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Poole v. Lenzly

Court of Appeals of Ohio, First District

September 25, 2013

JARSH E. POOLE, and TYLYNN BLEDSOE, Plaintiffs-Appellants,

Hamilton County Municipal Court TRIAL No. 12CV-30327.

John Curp, City Solicitor, and Joseph C. Neff, Assistant City Solicitor, for Defendant-Appellee Shirley Lenzly.

Jarsh E. Poole, pro se.


DeWine, Judge.

(¶1} This is an appeal from an entry of dismissal in a small claims case. It involves a vehicle that was impounded by the City of Cincinnati ("City") and later transferred to a credit union that held a lien on the vehicle. Plaintiffs Jarsh Poole and Tylynn Bledsoe sued for damages as a result of the impoundment and transfer. But they failed to properly name the City in their lawsuit, and the complaint they filed did not state a claim against any of the defendants they did name. Therefore, we affirm the judgment below.


(¶2} A City of Cincinnati police officer issued a citation to Tylynn Bledsoe for driving under FRA suspension and seized the automobile she was driving at the time. For reasons that are not clear from the record, a court subsequently dismissed the citation and issued an order releasing the vehicle to Ms. Bledsoe. In the interim, however, the City had transferred possession of the automobile to Chaco Credit Union ("Chaco"), which held a lien on the vehicle.

(¶3} Jarsh Poole initiated this lawsuit on his own behalf and on behalf of Ms. Bledsoe against Chaco and Shirley Lenzly, a claims administrator for the City, to recover costs incurred in retrieving the vehicle from Chaco.[1] The gist of the complaint is that the City acted prematurely in releasing the vehicle to Chaco prior to the resolution of Bledsoe's charge for driving under suspension.

(¶4} At the outset, we note that the plaintiffs did not initiate a lawsuit against the City. The only defendants named in the complaint were Ms. Lenzly, the City Solicitor's Office representative who corresponded with the plaintiffs about their claim, and Chaco. Apparently, plaintiffs believed that by naming Ms. Lenzly they were suing the City, but Ms. Lenzly's status as an employee of the City does not automatically render her an agent authorized to receive service on its behalf.

(¶5} On December 18, 2012, the small claims court dismissed plaintiffs' claims against Chaco and Ms. Lenzly, but continued the matter as to the City, likely to allow plaintiffs an opportunity to amend the complaint to include the City as a defendant. On December 20, plaintiffs attempted to file an amended complaint by handwriting "Defendant is CPD of Cincinnati - Re-Done" in the margin of a prior pleading. Of course, this amendment was defective as well because "CPD of Cincinnati" is not an independent legal entity that can sue or be sued, and because the City was not served with process. Presumably because plaintiffs had not properly added the City as a party, the magistrate dismissed the complaint in its entirety on January 30, 2013.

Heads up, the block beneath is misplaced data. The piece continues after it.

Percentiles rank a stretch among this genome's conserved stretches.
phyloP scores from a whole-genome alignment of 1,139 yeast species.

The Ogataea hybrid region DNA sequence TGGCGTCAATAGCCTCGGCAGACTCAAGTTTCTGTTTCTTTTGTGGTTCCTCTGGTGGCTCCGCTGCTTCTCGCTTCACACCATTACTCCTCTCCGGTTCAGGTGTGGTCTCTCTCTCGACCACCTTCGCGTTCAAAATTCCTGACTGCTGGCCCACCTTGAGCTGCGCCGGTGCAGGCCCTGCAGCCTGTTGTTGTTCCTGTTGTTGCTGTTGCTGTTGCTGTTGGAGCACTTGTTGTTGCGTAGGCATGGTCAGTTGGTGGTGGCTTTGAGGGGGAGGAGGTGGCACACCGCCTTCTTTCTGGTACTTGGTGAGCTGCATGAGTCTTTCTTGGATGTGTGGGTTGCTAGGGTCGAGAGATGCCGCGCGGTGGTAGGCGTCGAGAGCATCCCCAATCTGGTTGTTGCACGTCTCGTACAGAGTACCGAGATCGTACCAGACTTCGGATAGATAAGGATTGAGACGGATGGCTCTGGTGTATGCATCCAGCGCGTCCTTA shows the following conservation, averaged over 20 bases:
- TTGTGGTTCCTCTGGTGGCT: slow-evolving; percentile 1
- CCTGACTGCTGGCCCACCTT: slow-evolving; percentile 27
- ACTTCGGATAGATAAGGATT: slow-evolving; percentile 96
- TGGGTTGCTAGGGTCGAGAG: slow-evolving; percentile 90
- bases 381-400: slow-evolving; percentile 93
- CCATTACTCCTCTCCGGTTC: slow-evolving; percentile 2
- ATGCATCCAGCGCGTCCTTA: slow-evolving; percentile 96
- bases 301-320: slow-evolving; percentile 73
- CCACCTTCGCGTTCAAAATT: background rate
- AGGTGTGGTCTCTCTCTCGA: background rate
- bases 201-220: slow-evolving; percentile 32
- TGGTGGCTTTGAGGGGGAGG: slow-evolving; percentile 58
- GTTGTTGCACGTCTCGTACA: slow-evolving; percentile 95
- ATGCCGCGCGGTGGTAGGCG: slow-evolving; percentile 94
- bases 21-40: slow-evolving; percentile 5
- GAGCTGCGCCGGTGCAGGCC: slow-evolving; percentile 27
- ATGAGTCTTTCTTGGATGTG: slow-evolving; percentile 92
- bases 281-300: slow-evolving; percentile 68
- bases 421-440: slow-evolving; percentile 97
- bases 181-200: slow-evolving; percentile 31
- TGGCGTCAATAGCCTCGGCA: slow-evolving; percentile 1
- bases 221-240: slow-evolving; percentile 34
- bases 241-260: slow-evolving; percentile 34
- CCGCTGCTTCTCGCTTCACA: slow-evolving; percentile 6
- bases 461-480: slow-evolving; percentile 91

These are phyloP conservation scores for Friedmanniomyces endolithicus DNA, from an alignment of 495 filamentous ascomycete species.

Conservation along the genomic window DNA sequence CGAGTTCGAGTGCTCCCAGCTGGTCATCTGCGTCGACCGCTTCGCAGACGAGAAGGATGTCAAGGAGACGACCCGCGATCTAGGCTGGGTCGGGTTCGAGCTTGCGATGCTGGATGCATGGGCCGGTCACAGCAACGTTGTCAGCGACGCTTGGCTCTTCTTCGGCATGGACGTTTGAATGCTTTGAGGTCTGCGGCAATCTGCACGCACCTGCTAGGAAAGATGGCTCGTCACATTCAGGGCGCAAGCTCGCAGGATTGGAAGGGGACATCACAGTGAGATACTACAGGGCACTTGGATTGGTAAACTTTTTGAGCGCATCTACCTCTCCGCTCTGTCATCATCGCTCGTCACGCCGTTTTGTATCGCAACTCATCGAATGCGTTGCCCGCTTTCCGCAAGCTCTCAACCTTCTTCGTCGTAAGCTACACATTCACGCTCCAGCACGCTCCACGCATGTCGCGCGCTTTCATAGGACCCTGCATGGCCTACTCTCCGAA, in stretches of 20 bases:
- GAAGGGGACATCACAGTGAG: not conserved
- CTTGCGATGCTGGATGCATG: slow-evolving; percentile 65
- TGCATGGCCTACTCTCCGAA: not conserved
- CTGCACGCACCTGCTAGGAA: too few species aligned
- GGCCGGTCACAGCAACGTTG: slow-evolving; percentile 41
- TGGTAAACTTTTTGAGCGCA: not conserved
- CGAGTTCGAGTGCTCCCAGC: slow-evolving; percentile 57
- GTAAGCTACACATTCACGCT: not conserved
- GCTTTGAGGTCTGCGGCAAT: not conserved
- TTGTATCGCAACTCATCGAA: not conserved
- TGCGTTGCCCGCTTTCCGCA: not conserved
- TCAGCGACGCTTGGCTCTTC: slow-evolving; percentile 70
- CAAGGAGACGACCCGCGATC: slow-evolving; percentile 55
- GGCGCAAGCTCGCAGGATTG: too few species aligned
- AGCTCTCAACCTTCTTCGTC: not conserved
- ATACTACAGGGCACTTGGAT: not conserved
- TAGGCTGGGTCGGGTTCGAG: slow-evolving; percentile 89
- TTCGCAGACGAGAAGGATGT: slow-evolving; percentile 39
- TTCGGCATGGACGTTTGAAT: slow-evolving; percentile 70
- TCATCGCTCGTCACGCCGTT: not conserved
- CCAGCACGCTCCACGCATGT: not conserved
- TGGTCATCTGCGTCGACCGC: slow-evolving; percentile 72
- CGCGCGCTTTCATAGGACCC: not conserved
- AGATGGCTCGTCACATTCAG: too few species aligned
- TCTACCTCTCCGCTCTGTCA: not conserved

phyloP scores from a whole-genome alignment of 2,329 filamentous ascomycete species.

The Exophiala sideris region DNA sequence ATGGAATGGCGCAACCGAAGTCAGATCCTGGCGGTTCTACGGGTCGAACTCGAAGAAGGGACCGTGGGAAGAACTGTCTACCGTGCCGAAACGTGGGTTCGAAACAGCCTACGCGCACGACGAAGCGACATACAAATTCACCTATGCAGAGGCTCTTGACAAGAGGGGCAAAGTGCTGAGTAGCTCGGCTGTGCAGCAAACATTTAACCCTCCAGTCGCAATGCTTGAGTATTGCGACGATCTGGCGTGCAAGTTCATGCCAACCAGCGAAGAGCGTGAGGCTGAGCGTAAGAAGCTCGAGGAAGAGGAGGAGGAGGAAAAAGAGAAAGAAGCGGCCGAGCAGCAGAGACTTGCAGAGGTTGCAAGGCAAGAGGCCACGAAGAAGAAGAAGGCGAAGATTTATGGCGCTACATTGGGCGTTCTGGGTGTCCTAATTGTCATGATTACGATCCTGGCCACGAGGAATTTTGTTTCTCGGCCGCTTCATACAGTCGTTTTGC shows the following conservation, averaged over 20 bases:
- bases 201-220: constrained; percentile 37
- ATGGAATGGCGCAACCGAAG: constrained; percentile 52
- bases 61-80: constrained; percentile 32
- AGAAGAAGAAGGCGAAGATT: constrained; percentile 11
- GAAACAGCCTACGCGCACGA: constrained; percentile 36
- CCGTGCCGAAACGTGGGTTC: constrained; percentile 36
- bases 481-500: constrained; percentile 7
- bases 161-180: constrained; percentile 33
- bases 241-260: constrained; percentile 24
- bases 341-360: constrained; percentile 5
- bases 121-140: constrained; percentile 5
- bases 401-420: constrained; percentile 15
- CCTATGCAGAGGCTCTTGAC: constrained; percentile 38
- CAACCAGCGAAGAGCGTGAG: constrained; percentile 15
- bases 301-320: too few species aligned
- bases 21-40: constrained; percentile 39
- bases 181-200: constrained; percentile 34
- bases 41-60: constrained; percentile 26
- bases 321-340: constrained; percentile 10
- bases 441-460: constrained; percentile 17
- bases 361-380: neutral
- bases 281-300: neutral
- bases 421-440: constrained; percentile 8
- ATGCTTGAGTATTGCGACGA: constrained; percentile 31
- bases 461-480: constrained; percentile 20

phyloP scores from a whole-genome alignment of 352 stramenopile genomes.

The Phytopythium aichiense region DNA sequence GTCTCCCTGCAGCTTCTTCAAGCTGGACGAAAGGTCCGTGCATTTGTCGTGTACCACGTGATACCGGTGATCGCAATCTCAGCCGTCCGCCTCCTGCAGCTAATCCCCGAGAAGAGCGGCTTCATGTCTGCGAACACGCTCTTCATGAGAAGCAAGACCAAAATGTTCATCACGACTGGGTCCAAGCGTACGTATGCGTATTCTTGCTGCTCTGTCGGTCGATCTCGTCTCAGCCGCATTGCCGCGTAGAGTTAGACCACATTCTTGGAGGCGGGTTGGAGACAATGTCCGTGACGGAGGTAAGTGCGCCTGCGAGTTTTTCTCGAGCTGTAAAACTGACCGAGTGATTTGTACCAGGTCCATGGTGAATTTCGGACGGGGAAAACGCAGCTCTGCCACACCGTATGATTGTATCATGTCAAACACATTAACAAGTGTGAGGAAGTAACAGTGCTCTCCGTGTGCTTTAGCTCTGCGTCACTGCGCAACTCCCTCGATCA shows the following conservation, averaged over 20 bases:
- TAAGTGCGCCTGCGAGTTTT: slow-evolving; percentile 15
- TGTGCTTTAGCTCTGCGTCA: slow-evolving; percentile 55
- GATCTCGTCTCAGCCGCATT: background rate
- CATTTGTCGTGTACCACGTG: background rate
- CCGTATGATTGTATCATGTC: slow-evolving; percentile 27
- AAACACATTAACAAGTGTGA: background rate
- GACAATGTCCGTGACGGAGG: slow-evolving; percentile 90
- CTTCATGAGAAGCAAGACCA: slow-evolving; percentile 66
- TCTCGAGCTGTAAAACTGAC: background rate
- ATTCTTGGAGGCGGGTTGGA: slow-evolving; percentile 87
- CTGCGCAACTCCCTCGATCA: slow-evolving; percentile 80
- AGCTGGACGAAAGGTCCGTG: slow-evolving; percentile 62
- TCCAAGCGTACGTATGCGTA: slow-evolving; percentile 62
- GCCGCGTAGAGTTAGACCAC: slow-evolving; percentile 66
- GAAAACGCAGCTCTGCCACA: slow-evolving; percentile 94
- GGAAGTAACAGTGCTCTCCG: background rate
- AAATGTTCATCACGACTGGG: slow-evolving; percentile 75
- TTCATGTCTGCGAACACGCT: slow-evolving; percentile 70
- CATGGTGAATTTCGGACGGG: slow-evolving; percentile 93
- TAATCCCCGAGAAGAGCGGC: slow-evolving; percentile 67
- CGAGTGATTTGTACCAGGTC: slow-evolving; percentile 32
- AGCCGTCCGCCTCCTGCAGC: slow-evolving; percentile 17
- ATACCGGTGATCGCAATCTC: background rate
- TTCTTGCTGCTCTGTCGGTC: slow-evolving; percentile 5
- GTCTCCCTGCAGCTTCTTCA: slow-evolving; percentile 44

(¶6} It is evident that Ms. Lenzly was appropriately dismissed. The magistrate properly concluded that she was not individually subject to liability, but rather that the claim against her should have been brought against the City. In addition, the complaint failed to set forth any allegation of individual wrongdoing by Ms. Lenzly.

(¶7} The magistrate did not provide an explanation for the dismissal of Chaco in her December 18 decision. Nevertheless, our review of the complaint demonstrates that the dismissal was proper because plaintiffs failed to set forth a claim for relief against Chaco. See Civ.R. 12(B)(6). As we have noted in the past, though the pleading standards under Civ.R. 8(A) may be "minimal, " "they are not meaningless." Munday v. Village of Lincoln Hts., 1st Dist. Hamilton No. C-120431, 2013-Ohio-3095, ¶ 28. By its terms, Civ.R. 8(A) requires "a short and plain statement * * * showing that the party is entitled to relief." See Munday at ¶ 28; Fancher v. Fancher, 8 Ohio App.3d 79, 455 N.E.2d 1344 (1st Dist.1982). Here, the complaint contains no allegations that would suggest that plaintiffs are entitled to relief against Chaco, rather it alleges only that the City erred by releasing the vehicle to Chaco.

(¶8} We recognize that consistent with "the goal of the small claims division to provide for the efficient, informal and inexpensive adjudication of small claims, pleadings are kept to a minimum." Akaki Tikaradze v. Kenwood Gardens, 6th Dist. Lucas No. L-11-1217, 2012-Ohio-3735, ΒΆ 5. In this case, however, we are unable to consider anything beyond the ...

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